A good part of my medical practice at Hennepin Healthcare is in mental health. Although I’m a general internist, meaning I specialize in chronic diseases of adults, I have a special interest in the intersection of medical and mental illness. Consequently, I spend a hefty portion of my days on the inpatient psychiatry units. So when a piece came out in the New York Times this week, I was immediately drawn to it. Written by Dr. Dhruv Khullar from New York-Presbyterian Hospital, it is entitled The Largest Health Care Disparity We Don’t Talk About. I strongly encourage you to read it.
This is particularly of interest to me since I have also been part of a group of five medical systems across the country who have recently published our own experience in caring for people with mental illness. You can read our very brief paper at the Annals of Internal Medicine.
Since you asked . . . here’s another “Quick tips” post from last week’s Healthy Matters broadcast. I have included links to point you toward reliable information if you want to learn more. The Internet is full of not-so-reliable information so I try to include sources that I think you can trust. That’s assuming you trust me. As my texting daughter would say “hahahaha”!
To listen to the podcast of this recent “Open Lines” show, click this banner and look for April 29, 2018 show (Healthy Matters show #485)
Hey, everybody. Check out this fact: about 16 million people in the United States will experience an episode of depression every year. That’s about 7% of the population.By some estimates, depression is in the top 3 causes of disability (source: World Health Organization).
To help us learn a bit more about this condition, I asked my colleague Dr. Eduardo Colón to be my in-studio guest on last Sunday’s Healthy Matters broadcast. It was a great show! Dr. Colón is the Chief of Psychiatry at HCMC and he has been on the show a few times over the years. This is terrific since you will not find a wiser and kinder psychiatrist than he. I really encourage you to listen to the podcast so you can hear Dr. Colón explain things much better than I can in this written form.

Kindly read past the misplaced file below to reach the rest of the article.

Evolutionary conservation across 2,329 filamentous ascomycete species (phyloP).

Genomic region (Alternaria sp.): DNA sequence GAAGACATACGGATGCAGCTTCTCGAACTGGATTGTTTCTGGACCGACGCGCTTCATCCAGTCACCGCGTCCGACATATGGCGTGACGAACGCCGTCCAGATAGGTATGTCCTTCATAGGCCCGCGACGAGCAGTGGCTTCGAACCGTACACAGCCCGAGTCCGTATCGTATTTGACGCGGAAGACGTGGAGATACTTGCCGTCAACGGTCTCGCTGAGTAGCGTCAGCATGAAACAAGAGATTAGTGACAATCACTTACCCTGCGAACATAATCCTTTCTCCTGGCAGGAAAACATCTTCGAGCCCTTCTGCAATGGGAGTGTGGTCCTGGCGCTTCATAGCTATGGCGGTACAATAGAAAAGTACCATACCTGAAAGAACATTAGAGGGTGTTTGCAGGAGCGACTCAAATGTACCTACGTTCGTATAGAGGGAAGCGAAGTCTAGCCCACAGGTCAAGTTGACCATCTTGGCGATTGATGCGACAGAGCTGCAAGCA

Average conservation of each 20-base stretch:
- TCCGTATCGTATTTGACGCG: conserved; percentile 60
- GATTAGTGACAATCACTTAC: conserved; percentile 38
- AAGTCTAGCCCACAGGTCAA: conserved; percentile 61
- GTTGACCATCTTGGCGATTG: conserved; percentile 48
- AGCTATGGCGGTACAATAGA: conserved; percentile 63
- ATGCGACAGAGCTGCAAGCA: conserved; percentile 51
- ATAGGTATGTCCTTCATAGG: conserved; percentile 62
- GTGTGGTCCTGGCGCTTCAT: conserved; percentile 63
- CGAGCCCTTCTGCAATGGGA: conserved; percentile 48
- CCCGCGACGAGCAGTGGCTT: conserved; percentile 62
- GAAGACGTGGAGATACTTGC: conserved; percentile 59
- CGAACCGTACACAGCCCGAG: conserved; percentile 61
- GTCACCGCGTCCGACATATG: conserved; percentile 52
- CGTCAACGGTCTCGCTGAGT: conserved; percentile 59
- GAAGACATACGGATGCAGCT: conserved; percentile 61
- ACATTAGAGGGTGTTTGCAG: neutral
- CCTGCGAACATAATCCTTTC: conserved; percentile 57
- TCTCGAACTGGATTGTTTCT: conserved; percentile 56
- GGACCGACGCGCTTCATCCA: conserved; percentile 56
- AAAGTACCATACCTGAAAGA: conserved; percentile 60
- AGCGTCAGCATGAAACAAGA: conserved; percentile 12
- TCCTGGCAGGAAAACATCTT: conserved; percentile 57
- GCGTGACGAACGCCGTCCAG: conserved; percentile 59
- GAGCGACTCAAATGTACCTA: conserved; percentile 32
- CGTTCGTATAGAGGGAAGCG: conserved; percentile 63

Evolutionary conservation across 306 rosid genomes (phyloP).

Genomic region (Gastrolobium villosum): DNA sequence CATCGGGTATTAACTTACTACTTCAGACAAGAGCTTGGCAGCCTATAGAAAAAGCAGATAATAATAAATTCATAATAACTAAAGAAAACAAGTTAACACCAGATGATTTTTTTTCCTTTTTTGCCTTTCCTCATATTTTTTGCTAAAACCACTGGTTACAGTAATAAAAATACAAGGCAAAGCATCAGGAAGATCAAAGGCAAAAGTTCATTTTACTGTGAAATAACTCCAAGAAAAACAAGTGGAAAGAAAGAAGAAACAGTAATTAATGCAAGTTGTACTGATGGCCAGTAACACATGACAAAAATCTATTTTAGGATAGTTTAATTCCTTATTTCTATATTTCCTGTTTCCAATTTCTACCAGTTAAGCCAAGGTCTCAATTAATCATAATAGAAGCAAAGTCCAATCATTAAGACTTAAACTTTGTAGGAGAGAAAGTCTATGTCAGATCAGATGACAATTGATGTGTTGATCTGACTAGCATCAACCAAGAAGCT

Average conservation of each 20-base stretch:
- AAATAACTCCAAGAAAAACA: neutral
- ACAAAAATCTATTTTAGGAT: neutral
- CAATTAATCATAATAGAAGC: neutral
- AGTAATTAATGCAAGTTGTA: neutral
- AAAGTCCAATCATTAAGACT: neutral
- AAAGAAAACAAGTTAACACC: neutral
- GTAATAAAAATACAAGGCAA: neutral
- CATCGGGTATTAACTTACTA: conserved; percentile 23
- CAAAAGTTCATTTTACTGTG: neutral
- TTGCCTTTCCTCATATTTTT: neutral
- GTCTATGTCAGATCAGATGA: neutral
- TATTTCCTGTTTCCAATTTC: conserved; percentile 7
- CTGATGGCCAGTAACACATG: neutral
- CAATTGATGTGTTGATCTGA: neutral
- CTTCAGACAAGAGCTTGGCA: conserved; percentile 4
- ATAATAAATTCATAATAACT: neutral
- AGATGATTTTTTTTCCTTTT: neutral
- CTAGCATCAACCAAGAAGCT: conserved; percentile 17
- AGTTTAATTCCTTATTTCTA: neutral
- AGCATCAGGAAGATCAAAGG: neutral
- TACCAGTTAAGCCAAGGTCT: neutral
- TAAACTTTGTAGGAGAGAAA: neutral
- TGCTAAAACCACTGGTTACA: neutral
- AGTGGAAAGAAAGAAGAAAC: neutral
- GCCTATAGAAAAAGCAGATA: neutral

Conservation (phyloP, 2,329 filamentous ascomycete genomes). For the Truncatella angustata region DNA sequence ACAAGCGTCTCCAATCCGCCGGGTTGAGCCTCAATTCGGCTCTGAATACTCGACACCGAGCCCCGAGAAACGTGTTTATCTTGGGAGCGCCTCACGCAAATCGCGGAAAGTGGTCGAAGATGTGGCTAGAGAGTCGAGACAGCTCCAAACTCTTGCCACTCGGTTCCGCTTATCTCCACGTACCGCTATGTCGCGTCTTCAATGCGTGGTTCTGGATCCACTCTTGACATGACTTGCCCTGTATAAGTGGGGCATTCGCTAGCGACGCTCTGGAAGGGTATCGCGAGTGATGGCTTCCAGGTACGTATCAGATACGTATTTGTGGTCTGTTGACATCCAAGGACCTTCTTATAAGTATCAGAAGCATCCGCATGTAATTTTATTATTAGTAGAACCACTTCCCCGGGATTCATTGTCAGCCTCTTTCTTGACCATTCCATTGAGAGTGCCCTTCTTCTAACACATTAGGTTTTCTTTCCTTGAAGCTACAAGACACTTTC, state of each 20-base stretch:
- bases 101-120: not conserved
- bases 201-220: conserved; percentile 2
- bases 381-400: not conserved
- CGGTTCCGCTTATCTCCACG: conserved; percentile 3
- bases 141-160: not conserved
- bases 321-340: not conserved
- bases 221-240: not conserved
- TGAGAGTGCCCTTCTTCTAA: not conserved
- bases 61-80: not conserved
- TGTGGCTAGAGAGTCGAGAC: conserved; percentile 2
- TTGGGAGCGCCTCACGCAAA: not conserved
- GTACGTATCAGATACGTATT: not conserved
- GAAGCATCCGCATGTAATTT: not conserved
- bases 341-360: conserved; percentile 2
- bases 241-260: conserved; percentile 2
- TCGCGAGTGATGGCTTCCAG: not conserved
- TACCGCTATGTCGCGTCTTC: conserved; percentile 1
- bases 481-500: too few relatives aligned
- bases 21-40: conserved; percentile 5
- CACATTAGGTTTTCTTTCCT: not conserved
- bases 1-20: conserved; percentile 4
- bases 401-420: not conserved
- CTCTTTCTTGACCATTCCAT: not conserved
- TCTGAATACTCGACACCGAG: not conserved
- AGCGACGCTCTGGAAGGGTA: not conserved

You can learn more about Dr. Colón from this Minneapolis Star Tribune article which appeared shortly after he was named Chief of Psychiatry. He gives an insider perspective on mental health care in our community that is worth a read.
I’ll use this blog post as a written companion of sorts for the audio podcast of that radio show. I’ll try to encapsulate a few topics from the show and include some links for more information.
First of all, download the audio podcast here to listen to whenever you want. Once at the podcast site, select Healthy Matters show #475, February 11, 2018).
A wealth of information on depression
Here’s what Dr. Colón covered on the show, and you can click the links to jump to specific topics that interest you.
To help us learn more about insomnia, I’ve done a series of short interviews with Samantha Anders, PhD LP. Sam is a psychologist who specializes in behavioral therapy for sleep disorders like insomnia. I’m using more custom-made videos in this post. I hope you like it – if so I’ll do more videos in the future!
I think I may hold the world record for the fastest time in falling asleep. Usually I’m out about a nanosecond after my head hits the pillow. And that’s just at night. I’m pretty good at falling asleep just about anywhere during the day as well. I think it’s a relic from my medical training days where the ability to sleep anywhere at anytime comes in really handy.
So falling asleep? No problem for me.
But every now and then, somewhere around 2 or 3:00 in the middle of the night, I wake up. And when this happens, I almost immediately start thinking about a zillion different thoughts. Last week when I inexplicably woke up at 3:00 a.m., I started thinking about a creepy discovery that my wife and I had made earlier in the day. It involved rodents, birdseed, and a crack in our house’s foundation. So my mind was racing, lying in bed in the middle of the night, and nothing I could do helped me get back to sleep.
I seriously considered counting sheep until I realized that the specifics of how one actually counts sheep while lying in bed are not apparent to me. Do you envision sheep leaping over a fence like in a cartoon? Or do the sheep pass in front of you in a single file line? Perhaps there is an audio component and you count the “baa” sounds.
Does anybody really know how to count sheep to help insomnia? I’m desperate here. So let’s turn elsewhere for some tips on sleep.